Review: “Trapped,” Douglas E. Richards

Pros: I think it works as a children’s book
Cons: Oops, didn’t see that it was a children’s book…
Rating: 4 out of 5

I started reading Douglas E. Richards’ The Prometheus Project: Trapped (Volume 1) because I’d been intrigued by one or two of his other books. This one sounded interesting as well, but I totally failed to note that it was a children’s book. Because of that, I started out thinking that the book was waaay over-explaining things and thus being totally condescending to its audience. I’m not familiar with most children’s books, but I did at some point realize maybe I should check Amazon and see–and yep, it’s under children’s fiction. So okay. I don’t think it’s being condescending any more.

At any rate, this is a story about two kids, Ryan and Regan–older brother and younger sister (yes that should have tipped me off. Shush, you!). Their family recently moved to the middle of nowhere, and the kids overhear their parents talking about top-secret projects and riddle-passwords and things like that. The kids decide they have to figure out what’s so important and thus set about breaking into their parents’ place of work. Mind you, I’m not buying it. Supposedly the lack of security is simply temporary, but given how cheap security cameras can get, I fail to believe that a place surrounded by razorwire and invisible lasers has yet to put up cameras every ten feet or whatever, and I also fail to believe that it has so few security guards. But hey, it’s a kids’ book, and that isn’t what you want to focus on.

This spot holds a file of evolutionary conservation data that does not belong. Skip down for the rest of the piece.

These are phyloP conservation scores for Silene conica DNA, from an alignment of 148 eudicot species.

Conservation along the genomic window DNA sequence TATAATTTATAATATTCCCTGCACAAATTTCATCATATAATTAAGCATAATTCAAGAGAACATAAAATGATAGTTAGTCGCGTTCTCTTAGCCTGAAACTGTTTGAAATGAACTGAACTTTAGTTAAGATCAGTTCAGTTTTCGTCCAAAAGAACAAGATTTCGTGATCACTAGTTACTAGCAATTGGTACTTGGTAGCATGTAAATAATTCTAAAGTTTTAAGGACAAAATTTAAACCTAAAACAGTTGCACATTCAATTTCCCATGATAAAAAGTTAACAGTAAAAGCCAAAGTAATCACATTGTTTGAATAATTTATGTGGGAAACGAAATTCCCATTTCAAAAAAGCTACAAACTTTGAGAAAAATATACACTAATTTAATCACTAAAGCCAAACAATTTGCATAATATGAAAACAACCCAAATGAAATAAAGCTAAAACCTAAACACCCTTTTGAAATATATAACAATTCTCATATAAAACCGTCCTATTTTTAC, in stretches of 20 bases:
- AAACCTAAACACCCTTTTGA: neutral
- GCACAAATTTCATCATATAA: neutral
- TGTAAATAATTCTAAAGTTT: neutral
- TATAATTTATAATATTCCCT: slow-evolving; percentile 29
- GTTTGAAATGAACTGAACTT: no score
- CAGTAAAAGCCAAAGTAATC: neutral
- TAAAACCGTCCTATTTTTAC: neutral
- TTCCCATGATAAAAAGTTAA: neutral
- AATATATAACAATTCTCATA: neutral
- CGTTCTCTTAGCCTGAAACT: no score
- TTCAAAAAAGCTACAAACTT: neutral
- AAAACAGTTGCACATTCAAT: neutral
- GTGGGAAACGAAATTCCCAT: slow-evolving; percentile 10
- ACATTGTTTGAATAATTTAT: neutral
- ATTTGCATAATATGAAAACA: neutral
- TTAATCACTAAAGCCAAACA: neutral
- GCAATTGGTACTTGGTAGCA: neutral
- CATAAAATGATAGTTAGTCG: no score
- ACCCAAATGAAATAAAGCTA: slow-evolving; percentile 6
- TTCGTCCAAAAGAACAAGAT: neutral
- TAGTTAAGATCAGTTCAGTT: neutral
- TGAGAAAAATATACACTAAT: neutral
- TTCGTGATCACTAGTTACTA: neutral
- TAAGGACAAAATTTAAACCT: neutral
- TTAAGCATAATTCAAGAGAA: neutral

After getting through various security measures, the kids find their way into what seems to be an underground alien city, where they find all the scientists celebrating having broken into said city–until, that is, a swarm of big insects appears and seems to eat everything except the kids–equipment, scientists, and all. The kids find that the doorway is closed now, and they’re going to have to apply everything their parents have taught them about the scientific method and puzzle-solving in order to save the adults and make their way out.

As an adult, I found chunks of this book boring or condescending, with plot holes included in a handful of places. Well, most of my lack of enjoyment was caused by my lack of awareness of this being a children’s book. There are still some plot holes here and there, but I think kids are at least less likely to notice them or be bothered by them.

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